Thursday's deluge left some Gulfport residents flooded out of their homes and prompted first responder agencies to head to the Coast to assist with rescues.
Rainfall runoff continued to flow into the Biloxi and Wolf rivers Thursday night and Friday.
Harrison County Emergency Management Director Rupert Lacy reported about 10 p.m. Thursday night the Biloxi River was at 16.1 feet, a little more than 4 feet above its flood stage.
The Wolf River was at 11 feet at the same time Thursday night, 3 feet above its flood stage.
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By early Friday afternoon, the Biloxi River had peaked at 16.7, about By 4 p.m., it was down to 15.7 feet. The Wolf River peaked at 13.1 feet Friday afternoon. By 5 p.m., it was down to 12.1 feet.
At their peaks, both rivers rose to near-record highs, Lacy said.
The storm hit the Coast about 6 a.m. Thursday, dropping dime- and quarter-sized hail north and south of Interstate 10 and bringing winds up to 35 miles per hour. No tornados were reported. Heavy rain flooded low-lying areas that included dozens of streets across Gulfport and Biloxi. Weather gauges recorded more than 11 inches of rain in a five-hour stretch, with its highest concentration around Cowan-Lorraine Road and Mississippi 67 going into D'Iberville and Biloxi.
"This is a significant flood," Lacy said. "It's the highest in a couple of years. It was quick and so much rain."
The storm knocked out power to more than 8,000 residents, according to Mississippi Power Co.'s outage map. Power in Harrison and Hancock counties had been restored by Friday morning.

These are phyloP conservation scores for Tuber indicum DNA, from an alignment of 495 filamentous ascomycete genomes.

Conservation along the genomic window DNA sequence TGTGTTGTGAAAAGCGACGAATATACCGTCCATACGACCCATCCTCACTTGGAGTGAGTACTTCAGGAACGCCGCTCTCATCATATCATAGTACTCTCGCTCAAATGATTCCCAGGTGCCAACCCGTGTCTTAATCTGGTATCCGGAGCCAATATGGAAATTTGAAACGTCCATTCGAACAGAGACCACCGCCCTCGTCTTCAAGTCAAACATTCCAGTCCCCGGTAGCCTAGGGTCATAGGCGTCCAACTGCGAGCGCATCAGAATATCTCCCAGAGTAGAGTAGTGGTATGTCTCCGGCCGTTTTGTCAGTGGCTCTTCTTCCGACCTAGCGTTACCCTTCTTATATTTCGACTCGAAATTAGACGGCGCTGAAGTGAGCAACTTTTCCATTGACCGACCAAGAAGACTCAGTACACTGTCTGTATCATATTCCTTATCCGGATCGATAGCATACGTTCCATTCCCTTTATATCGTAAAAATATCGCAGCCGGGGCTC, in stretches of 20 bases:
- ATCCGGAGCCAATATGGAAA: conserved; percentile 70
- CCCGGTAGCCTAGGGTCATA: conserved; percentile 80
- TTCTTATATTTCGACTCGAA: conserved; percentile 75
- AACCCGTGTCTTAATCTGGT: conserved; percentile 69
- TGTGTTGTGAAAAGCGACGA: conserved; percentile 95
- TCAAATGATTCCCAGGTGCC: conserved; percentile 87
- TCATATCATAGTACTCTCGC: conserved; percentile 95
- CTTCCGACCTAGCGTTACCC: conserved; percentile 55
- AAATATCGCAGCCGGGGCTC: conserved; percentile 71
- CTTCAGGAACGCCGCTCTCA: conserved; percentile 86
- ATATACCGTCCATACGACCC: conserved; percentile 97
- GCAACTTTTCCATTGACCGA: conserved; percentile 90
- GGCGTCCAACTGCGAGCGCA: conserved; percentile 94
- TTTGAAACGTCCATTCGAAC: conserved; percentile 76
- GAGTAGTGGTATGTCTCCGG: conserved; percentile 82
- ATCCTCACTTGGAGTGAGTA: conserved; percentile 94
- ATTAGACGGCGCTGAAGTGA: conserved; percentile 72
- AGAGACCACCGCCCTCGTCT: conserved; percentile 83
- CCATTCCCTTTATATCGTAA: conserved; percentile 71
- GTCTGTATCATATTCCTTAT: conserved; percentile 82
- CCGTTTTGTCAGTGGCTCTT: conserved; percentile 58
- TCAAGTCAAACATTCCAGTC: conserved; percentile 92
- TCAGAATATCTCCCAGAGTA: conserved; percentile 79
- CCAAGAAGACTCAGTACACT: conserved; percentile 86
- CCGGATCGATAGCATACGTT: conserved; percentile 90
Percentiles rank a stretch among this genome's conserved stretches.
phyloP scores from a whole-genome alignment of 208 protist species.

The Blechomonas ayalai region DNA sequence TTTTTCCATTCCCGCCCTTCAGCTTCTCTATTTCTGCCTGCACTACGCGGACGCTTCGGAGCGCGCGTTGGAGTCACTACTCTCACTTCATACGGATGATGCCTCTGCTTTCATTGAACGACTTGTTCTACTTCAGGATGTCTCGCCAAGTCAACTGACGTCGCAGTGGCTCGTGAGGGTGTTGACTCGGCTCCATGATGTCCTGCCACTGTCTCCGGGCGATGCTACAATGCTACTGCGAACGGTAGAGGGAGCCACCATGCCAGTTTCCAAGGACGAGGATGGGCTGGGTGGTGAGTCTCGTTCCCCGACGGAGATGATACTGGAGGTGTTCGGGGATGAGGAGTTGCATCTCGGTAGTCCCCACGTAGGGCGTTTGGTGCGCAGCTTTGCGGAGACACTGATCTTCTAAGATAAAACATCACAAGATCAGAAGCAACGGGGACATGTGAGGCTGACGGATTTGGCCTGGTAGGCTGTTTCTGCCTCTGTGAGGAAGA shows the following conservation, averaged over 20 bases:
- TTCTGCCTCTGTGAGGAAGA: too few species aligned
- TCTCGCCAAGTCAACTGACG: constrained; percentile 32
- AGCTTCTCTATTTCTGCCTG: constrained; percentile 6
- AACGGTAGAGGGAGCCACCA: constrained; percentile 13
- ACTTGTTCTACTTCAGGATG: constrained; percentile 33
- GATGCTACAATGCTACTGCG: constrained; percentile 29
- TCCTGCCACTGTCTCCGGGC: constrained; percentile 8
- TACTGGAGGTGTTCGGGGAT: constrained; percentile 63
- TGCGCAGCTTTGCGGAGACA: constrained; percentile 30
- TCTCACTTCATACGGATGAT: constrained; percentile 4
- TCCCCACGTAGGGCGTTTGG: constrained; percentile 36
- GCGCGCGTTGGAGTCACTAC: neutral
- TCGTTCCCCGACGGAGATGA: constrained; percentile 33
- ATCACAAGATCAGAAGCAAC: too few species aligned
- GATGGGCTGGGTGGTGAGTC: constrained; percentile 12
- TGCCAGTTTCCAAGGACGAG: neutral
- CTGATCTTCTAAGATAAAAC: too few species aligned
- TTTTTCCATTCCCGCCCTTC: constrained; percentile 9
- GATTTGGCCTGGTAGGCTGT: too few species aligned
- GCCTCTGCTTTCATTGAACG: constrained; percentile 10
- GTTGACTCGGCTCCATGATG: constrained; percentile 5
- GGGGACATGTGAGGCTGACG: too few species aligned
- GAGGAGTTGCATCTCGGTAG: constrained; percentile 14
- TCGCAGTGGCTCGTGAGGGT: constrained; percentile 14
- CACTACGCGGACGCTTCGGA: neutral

First responders rescued some residents in homes near Flat Branch Creek in North Gulfport and along Dedeaux Road in Orange Grove.
The Red Cross provided assistance at the Orange Grove Community Center and on County Farm Road, which were turned into makeshift shelters.
Three people stayed the night at the County Farm Road shelter. Eight decided to stay at Motel 6, Lacy said.
The Hancock County road-maintenance department closed the bridge on Cypress Drive East in the White Cypress Lakes community due to bulkhead and erosion issues from the heavy rains, Emergency Management Director Bryan Adam said. All other roads in the county are open for travel.
Lacy said he was compiling an updated list of road closures in Harrison County.
"We got a lot of water in the north part of the county," he said. "Today we're removing and repositioning barricades."
A lightning strike blew out a transformer near St. Martin Middle School in Jackson County, which caused administrators to moved the students to the high school. Power was restored later Friday morning.
The rest of Jackson County fared well throughout the storm, and didn't have any road closures, an emergency management official said.
At least 14 homes and five businesses flooded in the Orange Grove and Northwood Hills areas of Gulfport.
Following the storm's initial push, Mayor Billy Hewes declared a state of emergency in Gulfport.
The state Department of Marine Resources brought in boats to help in Gulfport, and Jackson County provided two 5-ton rescue trucks, a flat-bottom boat and five people. A swift-water team from central Mississippi came down and Gulfport police dispatched two swift-water teams. Gulfport Deputy Fire Chief Hank Levins said the Fire Department executed 20 boat rescues. He said firefighters also responded to two house fires and multiple transformer fires and gas leaks throughout the day.
Officials hope what they saw Thursday doesn't occur again Sunday.
The National Weather Service forecast a rain-free and dry day Friday, but warned they expected "widespread showers and thunderstorms on Sunday with heavy rainfall again being a concern."